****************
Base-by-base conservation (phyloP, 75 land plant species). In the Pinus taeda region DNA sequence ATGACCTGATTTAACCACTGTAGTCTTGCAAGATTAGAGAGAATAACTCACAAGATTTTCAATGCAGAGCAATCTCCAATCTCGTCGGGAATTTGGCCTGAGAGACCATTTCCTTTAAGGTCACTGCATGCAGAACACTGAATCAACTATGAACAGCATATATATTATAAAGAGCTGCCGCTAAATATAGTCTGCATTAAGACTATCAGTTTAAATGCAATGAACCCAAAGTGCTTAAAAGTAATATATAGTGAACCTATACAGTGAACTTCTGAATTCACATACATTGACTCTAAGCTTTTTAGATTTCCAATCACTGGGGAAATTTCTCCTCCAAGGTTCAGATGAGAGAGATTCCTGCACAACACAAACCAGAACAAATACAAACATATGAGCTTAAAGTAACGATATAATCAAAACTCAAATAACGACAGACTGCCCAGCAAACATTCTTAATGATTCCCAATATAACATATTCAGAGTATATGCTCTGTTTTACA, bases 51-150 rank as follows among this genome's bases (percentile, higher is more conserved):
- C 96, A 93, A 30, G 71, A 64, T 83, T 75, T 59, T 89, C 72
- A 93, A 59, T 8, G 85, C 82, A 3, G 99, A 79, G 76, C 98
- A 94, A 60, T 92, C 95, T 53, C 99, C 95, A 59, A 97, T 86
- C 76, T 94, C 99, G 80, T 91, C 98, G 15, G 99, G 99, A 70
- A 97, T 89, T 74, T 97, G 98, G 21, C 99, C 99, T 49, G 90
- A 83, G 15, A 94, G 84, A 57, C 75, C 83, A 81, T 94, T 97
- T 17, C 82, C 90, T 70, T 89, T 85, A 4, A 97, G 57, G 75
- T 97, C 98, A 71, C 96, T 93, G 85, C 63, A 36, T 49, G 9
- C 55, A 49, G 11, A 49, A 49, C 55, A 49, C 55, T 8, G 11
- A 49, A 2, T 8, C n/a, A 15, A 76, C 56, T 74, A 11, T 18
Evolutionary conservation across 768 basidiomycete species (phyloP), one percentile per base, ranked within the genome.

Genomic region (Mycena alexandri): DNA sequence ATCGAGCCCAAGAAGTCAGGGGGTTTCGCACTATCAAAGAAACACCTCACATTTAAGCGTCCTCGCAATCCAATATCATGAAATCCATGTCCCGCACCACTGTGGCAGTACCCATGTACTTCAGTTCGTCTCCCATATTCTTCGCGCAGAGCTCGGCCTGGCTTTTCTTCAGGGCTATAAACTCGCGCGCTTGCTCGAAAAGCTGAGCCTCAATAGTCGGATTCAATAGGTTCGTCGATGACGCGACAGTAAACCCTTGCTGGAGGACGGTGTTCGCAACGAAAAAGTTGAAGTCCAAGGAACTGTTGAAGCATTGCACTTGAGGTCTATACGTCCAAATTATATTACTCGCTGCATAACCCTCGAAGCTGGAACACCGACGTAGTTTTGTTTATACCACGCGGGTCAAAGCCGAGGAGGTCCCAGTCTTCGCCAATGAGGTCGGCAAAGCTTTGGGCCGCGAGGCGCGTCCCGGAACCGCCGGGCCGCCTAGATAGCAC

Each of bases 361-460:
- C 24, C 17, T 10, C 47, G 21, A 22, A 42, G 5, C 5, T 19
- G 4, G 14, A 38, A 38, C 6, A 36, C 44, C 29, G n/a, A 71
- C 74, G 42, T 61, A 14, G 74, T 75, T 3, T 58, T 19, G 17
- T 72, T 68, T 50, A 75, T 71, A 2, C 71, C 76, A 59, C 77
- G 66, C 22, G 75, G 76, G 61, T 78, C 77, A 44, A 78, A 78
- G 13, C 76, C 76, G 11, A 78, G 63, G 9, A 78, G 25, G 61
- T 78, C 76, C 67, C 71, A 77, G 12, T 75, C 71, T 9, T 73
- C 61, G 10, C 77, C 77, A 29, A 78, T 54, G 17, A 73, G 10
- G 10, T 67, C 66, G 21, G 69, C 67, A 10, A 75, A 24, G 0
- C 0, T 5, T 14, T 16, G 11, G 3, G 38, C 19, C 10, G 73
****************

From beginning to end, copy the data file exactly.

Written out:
Base-by-base conservation (phyloP, 75 land plant species). In the Pinus taeda region DNA sequence ATGACCTGATTTAACCACTGTAGTCTTGCAAGATTAGAGAGAATAACTCACAAGATTTTCAATGCAGAGCAATCTCCAATCTCGTCGGGAATTTGGCCTGAGAGACCATTTCCTTTAAGGTCACTGCATGCAGAACACTGAATCAACTATGAACAGCATATATATTATAAAGAGCTGCCGCTAAATATAGTCTGCATTAAGACTATCAGTTTAAATGCAATGAACCCAAAGTGCTTAAAAGTAATATATAGTGAACCTATACAGTGAACTTCTGAATTCACATACATTGACTCTAAGCTTTTTAGATTTCCAATCACTGGGGAAATTTCTCCTCCAAGGTTCAGATGAGAGAGATTCCTGCACAACACAAACCAGAACAAATACAAACATATGAGCTTAAAGTAACGATATAATCAAAACTCAAATAACGACAGACTGCCCAGCAAACATTCTTAATGATTCCCAATATAACATATTCAGAGTATATGCTCTGTTTTACA, bases 51-150 rank as follows among this genome's bases (percentile, higher is more conserved):
- C 96, A 93, A 30, G 71, A 64, T 83, T 75, T 59, T 89, C 72
- A 93, A 59, T 8, G 85, C 82, A 3, G 99, A 79, G 76, C 98
- A 94, A 60, T 92, C 95, T 53, C 99, C 95, A 59, A 97, T 86
- C 76, T 94, C 99, G 80, T 91, C 98, G 15, G 99, G 99, A 70
- A 97, T 89, T 74, T 97, G 98, G 21, C 99, C 99, T 49, G 90
- A 83, G 15, A 94, G 84, A 57, C 75, C 83, A 81, T 94, T 97
- T 17, C 82, C 90, T 70, T 89, T 85, A 4, A 97, G 57, G 75
- T 97, C 98, A 71, C 96, T 93, G 85, C 63, A 36, T 49, G 9
- C 55, A 49, G 11, A 49, A 49, C 55, A 49, C 55, T 8, G 11
- A 49, A 2, T 8, C n/a, A 15, A 76, C 56, T 74, A 11, T 18
Evolutionary conservation across 768 basidiomycete species (phyloP), one percentile per base, ranked within the genome.

Genomic region (Mycena alexandri): DNA sequence ATCGAGCCCAAGAAGTCAGGGGGTTTCGCACTATCAAAGAAACACCTCACATTTAAGCGTCCTCGCAATCCAATATCATGAAATCCATGTCCCGCACCACTGTGGCAGTACCCATGTACTTCAGTTCGTCTCCCATATTCTTCGCGCAGAGCTCGGCCTGGCTTTTCTTCAGGGCTATAAACTCGCGCGCTTGCTCGAAAAGCTGAGCCTCAATAGTCGGATTCAATAGGTTCGTCGATGACGCGACAGTAAACCCTTGCTGGAGGACGGTGTTCGCAACGAAAAAGTTGAAGTCCAAGGAACTGTTGAAGCATTGCACTTGAGGTCTATACGTCCAAATTATATTACTCGCTGCATAACCCTCGAAGCTGGAACACCGACGTAGTTTTGTTTATACCACGCGGGTCAAAGCCGAGGAGGTCCCAGTCTTCGCCAATGAGGTCGGCAAAGCTTTGGGCCGCGAGGCGCGTCCCGGAACCGCCGGGCCGCCTAGATAGCAC

Each of bases 361-460:
- C 24, C 17, T 10, C 47, G 21, A 22, A 42, G 5, C 5, T 19
- G 4, G 14, A 38, A 38, C 6, A 36, C 44, C 29, G n/a, A 71
- C 74, G 42, T 61, A 14, G 74, T 75, T 3, T 58, T 19, G 17
- T 72, T 68, T 50, A 75, T 71, A 2, C 71, C 76, A 59, C 77
- G 66, C 22, G 75, G 76, G 61, T 78, C 77, A 44, A 78, A 78
- G 13, C 76, C 76, G 11, A 78, G 63, G 9, A 78, G 25, G 61
- T 78, C 76, C 67, C 71, A 77, G 12, T 75, C 71, T 9, T 73
- C 61, G 10, C 77, C 77, A 29, A 78, T 54, G 17, A 73, G 10
- G 10, T 67, C 66, G 21, G 69, C 67, A 10, A 75, A 24, G 0
- C 0, T 5, T 14, T 16, G 11, G 3, G 38, C 19, C 10, G 73